Today’s visit to the university reminded me of why I was really in Madrid: to study. The USAC program operates out of a campus of the Universidad Rey Juan Carlos. It is a commuter school, but the campus is lively during school time.
After hours of orientation, I took my first siesta. I had heard much debate over the reality of a Spanish nap in late afternoon, but I soon found my answer. Whether or not individuals use the time to rest is a personal decision, but many businesses close between 2 p.m. and 5 p.m. for the siesta. Still exhausted from traveling, I took advantage of a few more hours of sleep.
Tapas and Teasing
Revived, I was ready to explore the Madrid’s nightlife. Friends from my program and I met at the Mercado de San Miguel, an indoor food vendor venue, comparable to but smaller than Philadelphia’s Reading Terminal Market. We shared tapas, or Spanish appetizer-sized dishes, under heat lamps among locals, enjoying free time in our new home city. Despite the warmth of the heaters, the Spanish attendees returned our buzzing excitement with cold disapproval. A few of my friends overheard a Spaniard tell his friends: “No hamburgers here, Americans.” When she translated and reported what was said, I became upset. I had made a conscious effort to dress like the women did in Madrid, and I was trying authentic Spanish food served at the market, all in an attempt to adopt the Spanish culture. What more did they want? I do not make fun of foreigners in my country; instead, I appreciate their curiosity for America and their courage to be open to new experiences. In Madrid, I do not even have to say a word before I am identified as American. I could be wearing the same outfit as a Spaniard, and the natives would still know that I did not belong. Though I was aware of this phenomenon, I didn’t realize how true it was and how much it would affect me. I am glad, though, that I was exposed to this adversity early in the trip, so that I have four months to accept the Spanish opinion and be the best madrileña I can be.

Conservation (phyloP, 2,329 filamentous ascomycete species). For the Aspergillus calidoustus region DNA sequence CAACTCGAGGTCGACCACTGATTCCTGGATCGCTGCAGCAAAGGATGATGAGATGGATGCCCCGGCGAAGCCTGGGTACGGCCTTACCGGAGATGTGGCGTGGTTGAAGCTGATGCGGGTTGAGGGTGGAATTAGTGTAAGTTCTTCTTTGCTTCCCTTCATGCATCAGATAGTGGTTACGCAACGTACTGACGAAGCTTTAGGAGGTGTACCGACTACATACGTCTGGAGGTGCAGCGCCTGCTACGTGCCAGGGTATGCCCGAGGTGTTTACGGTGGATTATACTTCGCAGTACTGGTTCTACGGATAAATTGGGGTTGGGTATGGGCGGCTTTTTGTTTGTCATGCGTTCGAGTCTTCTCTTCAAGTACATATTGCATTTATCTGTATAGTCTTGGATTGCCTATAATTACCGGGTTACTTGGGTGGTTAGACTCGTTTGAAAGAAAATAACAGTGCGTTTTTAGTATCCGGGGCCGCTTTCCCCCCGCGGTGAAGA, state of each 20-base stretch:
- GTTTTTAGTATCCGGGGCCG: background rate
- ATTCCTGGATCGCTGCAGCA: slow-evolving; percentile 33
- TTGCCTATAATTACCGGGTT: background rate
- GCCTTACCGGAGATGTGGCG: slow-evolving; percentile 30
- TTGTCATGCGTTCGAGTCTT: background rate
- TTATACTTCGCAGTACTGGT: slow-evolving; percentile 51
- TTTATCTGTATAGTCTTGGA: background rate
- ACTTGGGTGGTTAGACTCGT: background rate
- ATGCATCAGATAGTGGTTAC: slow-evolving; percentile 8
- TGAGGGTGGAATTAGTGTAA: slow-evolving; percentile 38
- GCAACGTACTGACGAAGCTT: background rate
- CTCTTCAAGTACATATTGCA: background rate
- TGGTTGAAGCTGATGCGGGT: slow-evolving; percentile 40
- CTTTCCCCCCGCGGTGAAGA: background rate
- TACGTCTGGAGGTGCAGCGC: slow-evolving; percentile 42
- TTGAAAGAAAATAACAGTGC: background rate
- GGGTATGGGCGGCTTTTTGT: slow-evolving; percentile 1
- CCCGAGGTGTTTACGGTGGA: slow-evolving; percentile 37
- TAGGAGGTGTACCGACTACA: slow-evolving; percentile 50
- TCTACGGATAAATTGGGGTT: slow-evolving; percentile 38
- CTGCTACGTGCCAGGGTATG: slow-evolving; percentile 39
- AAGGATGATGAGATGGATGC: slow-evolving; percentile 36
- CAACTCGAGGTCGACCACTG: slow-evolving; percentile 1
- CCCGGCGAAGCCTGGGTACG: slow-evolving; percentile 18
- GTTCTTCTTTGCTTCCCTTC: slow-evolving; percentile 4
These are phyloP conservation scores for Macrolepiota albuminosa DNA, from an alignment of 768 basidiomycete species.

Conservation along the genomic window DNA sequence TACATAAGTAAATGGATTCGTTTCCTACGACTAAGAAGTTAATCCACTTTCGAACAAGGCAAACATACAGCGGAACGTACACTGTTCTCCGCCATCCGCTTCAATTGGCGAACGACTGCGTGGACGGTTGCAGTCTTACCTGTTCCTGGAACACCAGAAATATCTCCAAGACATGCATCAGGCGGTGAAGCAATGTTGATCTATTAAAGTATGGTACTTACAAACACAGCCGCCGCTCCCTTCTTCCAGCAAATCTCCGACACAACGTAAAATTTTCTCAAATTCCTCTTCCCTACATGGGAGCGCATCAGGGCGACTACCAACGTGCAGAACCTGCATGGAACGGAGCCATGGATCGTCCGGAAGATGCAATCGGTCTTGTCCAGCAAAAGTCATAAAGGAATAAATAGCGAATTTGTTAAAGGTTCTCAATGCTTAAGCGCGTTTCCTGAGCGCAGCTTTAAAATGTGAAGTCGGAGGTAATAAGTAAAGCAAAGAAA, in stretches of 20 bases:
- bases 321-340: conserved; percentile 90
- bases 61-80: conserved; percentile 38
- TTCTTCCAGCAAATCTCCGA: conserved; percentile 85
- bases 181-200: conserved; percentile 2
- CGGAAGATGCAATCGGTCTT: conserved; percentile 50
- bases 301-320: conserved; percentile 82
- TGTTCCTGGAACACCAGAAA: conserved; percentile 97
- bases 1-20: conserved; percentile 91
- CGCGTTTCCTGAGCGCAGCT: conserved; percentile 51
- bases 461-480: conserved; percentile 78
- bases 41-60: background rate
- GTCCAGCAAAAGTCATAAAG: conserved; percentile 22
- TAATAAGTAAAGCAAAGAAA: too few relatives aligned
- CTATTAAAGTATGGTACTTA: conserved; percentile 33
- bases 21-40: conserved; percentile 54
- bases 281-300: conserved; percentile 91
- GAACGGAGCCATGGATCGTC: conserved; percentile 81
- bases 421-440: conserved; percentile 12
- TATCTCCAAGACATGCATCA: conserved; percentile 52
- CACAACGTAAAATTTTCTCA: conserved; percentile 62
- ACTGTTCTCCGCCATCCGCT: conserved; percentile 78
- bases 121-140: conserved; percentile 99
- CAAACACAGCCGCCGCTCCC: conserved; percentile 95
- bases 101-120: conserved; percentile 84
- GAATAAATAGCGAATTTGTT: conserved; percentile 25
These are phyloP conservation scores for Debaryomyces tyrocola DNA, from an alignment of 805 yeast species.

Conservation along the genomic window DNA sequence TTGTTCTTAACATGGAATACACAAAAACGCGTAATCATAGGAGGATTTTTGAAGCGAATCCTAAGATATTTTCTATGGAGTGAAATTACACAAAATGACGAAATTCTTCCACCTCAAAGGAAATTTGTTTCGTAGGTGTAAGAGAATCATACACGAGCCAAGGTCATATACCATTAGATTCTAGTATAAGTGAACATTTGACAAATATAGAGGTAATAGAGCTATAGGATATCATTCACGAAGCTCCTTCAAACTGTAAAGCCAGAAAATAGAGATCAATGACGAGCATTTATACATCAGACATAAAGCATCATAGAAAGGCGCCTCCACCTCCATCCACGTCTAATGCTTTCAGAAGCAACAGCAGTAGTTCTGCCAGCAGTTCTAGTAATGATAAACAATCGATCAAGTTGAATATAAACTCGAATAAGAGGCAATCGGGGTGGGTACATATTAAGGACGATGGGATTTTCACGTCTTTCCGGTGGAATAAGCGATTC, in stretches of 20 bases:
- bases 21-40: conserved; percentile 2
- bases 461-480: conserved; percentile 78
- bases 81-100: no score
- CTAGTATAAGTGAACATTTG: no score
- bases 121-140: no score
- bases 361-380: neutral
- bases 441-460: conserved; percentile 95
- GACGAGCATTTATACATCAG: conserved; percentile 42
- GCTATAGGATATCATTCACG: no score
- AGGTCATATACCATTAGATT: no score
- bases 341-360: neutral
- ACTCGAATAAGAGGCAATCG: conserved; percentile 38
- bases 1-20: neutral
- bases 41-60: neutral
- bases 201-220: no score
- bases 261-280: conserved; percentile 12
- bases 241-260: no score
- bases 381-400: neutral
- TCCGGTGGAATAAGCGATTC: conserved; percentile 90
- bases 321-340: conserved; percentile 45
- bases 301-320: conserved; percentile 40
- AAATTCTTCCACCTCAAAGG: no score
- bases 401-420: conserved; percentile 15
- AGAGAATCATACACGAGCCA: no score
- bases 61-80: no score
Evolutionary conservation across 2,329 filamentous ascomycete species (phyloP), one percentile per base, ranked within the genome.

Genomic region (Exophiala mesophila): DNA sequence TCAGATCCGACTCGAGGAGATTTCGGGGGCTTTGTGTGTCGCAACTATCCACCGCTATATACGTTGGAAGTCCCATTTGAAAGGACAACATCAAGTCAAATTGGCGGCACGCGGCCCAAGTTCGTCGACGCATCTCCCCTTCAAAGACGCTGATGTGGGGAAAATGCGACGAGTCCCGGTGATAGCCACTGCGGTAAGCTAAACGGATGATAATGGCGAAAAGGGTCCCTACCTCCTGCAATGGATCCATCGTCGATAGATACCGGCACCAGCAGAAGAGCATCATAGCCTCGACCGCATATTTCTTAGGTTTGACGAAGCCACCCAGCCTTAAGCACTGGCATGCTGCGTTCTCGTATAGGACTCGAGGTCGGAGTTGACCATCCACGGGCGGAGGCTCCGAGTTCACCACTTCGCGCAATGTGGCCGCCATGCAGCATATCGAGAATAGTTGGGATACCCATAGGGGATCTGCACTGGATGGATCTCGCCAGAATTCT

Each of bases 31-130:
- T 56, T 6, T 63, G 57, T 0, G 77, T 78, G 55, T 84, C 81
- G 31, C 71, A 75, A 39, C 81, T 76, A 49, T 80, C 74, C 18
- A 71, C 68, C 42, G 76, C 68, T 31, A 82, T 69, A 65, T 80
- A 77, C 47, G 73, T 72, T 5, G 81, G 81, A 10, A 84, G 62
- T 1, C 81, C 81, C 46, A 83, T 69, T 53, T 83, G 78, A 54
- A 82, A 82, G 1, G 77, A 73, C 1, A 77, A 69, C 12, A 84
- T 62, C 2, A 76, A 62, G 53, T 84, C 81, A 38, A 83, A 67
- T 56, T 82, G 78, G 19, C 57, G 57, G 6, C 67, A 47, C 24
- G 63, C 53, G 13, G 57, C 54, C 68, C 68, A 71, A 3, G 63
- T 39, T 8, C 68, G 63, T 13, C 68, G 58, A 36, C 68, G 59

My friends and I ventured back out into the city streets to continue the night. Our destination was the Gabana Club. The Wednesday night special drew a crowd of locals and travelers abroad, mimicking the balanced blend of American music and Spanish music. I enjoyed getting to know my program friends celebrating our first night out in Madrid.
- Rest and refuel. Even though there is a new city to explore, preparing your body properly for the adventures ahead is most important.
- Don’t sweat the small stuff, but be conscious of it. Let go of insignificant comments or mistakes, but learn from these events to improve.
- Mercado de San Miguel
- Plaza de San Miguel, 28005 Madrid
- Reading Terminal Market
- 51 N 12th St, Philadelphia, PA 19107, United States
- Gabana Club
- Calle de Velázquez, 6, 28001 Madrid
Paz, Amor, Madrid